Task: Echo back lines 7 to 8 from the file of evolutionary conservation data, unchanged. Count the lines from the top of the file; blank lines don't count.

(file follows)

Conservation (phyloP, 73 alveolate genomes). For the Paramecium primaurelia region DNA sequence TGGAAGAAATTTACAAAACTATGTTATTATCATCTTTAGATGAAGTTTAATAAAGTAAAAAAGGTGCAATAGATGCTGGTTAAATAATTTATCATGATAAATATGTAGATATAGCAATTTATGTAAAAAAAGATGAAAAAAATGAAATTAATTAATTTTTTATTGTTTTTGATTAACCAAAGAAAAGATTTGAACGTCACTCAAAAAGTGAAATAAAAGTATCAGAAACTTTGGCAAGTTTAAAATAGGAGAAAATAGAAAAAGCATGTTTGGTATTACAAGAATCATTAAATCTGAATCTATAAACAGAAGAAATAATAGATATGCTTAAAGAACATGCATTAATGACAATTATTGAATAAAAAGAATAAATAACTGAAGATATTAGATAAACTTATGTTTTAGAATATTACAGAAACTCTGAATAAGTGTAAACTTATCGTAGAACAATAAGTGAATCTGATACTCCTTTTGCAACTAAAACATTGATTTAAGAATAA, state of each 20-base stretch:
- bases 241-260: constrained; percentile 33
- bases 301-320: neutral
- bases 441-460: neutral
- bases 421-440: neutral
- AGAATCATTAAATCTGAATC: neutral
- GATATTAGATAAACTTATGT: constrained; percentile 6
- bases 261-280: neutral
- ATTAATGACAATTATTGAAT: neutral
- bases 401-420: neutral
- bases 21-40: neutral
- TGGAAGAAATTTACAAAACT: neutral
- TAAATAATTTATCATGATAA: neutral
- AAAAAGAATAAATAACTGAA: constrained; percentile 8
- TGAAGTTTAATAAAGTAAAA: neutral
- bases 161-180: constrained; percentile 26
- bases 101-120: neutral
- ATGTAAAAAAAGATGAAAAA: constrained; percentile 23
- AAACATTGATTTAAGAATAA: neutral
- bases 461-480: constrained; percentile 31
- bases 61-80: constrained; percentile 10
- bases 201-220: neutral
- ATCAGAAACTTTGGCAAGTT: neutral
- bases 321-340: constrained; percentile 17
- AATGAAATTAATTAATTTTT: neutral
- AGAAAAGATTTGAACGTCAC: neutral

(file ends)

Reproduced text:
- GATATTAGATAAACTTATGT: constrained; percentile 6
- bases 261-280: neutral